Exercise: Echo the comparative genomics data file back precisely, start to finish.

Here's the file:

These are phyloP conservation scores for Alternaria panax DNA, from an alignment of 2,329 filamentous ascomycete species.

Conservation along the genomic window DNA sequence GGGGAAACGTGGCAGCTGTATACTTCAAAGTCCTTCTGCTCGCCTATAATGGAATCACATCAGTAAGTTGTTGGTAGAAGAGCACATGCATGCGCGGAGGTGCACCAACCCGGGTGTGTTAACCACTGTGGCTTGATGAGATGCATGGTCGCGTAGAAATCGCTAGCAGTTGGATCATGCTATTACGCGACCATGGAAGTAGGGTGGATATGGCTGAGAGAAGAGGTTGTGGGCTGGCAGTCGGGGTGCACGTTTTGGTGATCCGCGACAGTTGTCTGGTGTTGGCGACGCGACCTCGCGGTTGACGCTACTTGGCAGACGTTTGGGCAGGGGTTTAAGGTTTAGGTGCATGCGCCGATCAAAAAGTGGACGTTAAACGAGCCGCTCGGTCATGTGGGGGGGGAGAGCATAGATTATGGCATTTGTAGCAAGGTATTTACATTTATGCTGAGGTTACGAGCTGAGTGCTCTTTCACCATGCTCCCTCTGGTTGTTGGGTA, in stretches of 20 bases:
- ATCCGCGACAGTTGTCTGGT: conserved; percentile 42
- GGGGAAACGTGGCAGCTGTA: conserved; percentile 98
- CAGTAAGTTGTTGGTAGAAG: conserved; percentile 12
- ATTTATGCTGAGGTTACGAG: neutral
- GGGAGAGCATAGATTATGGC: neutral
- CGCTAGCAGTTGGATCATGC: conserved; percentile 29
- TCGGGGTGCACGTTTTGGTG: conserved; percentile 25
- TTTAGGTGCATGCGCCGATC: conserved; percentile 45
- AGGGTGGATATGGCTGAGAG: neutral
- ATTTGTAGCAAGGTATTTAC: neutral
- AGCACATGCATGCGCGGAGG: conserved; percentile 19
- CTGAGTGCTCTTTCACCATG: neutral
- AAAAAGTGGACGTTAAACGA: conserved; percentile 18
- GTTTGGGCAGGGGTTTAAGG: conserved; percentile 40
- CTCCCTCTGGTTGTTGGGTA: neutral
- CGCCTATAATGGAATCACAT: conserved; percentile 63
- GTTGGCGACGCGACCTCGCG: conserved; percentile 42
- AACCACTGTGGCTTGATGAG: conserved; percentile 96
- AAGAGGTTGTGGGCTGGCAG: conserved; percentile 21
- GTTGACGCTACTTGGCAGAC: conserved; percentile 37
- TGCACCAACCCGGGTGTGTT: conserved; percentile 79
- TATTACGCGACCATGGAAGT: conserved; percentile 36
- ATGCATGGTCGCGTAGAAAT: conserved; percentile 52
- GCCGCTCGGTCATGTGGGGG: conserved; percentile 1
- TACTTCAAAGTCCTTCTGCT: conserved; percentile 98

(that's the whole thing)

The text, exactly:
These are phyloP conservation scores for Alternaria panax DNA, from an alignment of 2,329 filamentous ascomycete species.

Conservation along the genomic window DNA sequence GGGGAAACGTGGCAGCTGTATACTTCAAAGTCCTTCTGCTCGCCTATAATGGAATCACATCAGTAAGTTGTTGGTAGAAGAGCACATGCATGCGCGGAGGTGCACCAACCCGGGTGTGTTAACCACTGTGGCTTGATGAGATGCATGGTCGCGTAGAAATCGCTAGCAGTTGGATCATGCTATTACGCGACCATGGAAGTAGGGTGGATATGGCTGAGAGAAGAGGTTGTGGGCTGGCAGTCGGGGTGCACGTTTTGGTGATCCGCGACAGTTGTCTGGTGTTGGCGACGCGACCTCGCGGTTGACGCTACTTGGCAGACGTTTGGGCAGGGGTTTAAGGTTTAGGTGCATGCGCCGATCAAAAAGTGGACGTTAAACGAGCCGCTCGGTCATGTGGGGGGGGAGAGCATAGATTATGGCATTTGTAGCAAGGTATTTACATTTATGCTGAGGTTACGAGCTGAGTGCTCTTTCACCATGCTCCCTCTGGTTGTTGGGTA, in stretches of 20 bases:
- ATCCGCGACAGTTGTCTGGT: conserved; percentile 42
- GGGGAAACGTGGCAGCTGTA: conserved; percentile 98
- CAGTAAGTTGTTGGTAGAAG: conserved; percentile 12
- ATTTATGCTGAGGTTACGAG: neutral
- GGGAGAGCATAGATTATGGC: neutral
- CGCTAGCAGTTGGATCATGC: conserved; percentile 29
- TCGGGGTGCACGTTTTGGTG: conserved; percentile 25
- TTTAGGTGCATGCGCCGATC: conserved; percentile 45
- AGGGTGGATATGGCTGAGAG: neutral
- ATTTGTAGCAAGGTATTTAC: neutral
- AGCACATGCATGCGCGGAGG: conserved; percentile 19
- CTGAGTGCTCTTTCACCATG: neutral
- AAAAAGTGGACGTTAAACGA: conserved; percentile 18
- GTTTGGGCAGGGGTTTAAGG: conserved; percentile 40
- CTCCCTCTGGTTGTTGGGTA: neutral
- CGCCTATAATGGAATCACAT: conserved; percentile 63
- GTTGGCGACGCGACCTCGCG: conserved; percentile 42
- AACCACTGTGGCTTGATGAG: conserved; percentile 96
- AAGAGGTTGTGGGCTGGCAG: conserved; percentile 21
- GTTGACGCTACTTGGCAGAC: conserved; percentile 37
- TGCACCAACCCGGGTGTGTT: conserved; percentile 79
- TATTACGCGACCATGGAAGT: conserved; percentile 36
- ATGCATGGTCGCGTAGAAAT: conserved; percentile 52
- GCCGCTCGGTCATGTGGGGG: conserved; percentile 1
- TACTTCAAAGTCCTTCTGCT: conserved; percentile 98